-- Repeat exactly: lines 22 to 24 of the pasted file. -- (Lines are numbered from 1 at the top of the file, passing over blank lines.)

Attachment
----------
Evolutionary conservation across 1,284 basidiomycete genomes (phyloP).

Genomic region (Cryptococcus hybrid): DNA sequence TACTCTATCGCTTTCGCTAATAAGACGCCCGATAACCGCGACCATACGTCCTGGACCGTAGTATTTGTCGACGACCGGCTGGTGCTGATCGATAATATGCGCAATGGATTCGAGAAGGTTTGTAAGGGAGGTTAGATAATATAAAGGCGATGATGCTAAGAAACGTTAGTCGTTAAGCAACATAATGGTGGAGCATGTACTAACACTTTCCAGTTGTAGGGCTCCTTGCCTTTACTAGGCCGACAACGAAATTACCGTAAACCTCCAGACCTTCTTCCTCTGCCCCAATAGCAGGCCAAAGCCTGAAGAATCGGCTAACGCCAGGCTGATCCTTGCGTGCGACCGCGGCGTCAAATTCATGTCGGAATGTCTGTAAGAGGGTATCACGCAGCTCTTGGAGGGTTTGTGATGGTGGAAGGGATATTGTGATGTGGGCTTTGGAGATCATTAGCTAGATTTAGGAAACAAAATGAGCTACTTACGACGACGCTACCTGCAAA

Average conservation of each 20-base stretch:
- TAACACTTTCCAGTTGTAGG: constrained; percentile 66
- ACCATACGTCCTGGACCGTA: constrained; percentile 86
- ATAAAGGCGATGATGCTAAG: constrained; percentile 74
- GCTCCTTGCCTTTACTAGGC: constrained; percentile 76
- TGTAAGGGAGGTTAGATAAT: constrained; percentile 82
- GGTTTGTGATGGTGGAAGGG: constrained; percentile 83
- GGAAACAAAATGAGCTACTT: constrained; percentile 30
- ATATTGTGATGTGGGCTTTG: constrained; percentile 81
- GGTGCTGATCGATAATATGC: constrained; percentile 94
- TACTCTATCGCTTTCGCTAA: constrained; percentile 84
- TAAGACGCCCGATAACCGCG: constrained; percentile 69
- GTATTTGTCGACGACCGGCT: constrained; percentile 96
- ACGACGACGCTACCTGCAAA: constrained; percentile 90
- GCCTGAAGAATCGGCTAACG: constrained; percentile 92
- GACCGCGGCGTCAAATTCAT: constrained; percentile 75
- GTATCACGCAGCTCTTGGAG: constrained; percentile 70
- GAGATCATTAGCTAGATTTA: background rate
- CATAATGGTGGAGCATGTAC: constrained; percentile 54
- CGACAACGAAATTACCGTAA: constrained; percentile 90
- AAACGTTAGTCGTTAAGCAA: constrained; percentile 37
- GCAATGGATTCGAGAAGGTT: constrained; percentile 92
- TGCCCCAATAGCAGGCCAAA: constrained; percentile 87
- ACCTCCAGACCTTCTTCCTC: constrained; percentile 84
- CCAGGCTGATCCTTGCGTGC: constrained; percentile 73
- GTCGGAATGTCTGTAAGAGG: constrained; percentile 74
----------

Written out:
- CGACAACGAAATTACCGTAA: constrained; percentile 90
- AAACGTTAGTCGTTAAGCAA: constrained; percentile 37
- GCAATGGATTCGAGAAGGTT: constrained; percentile 92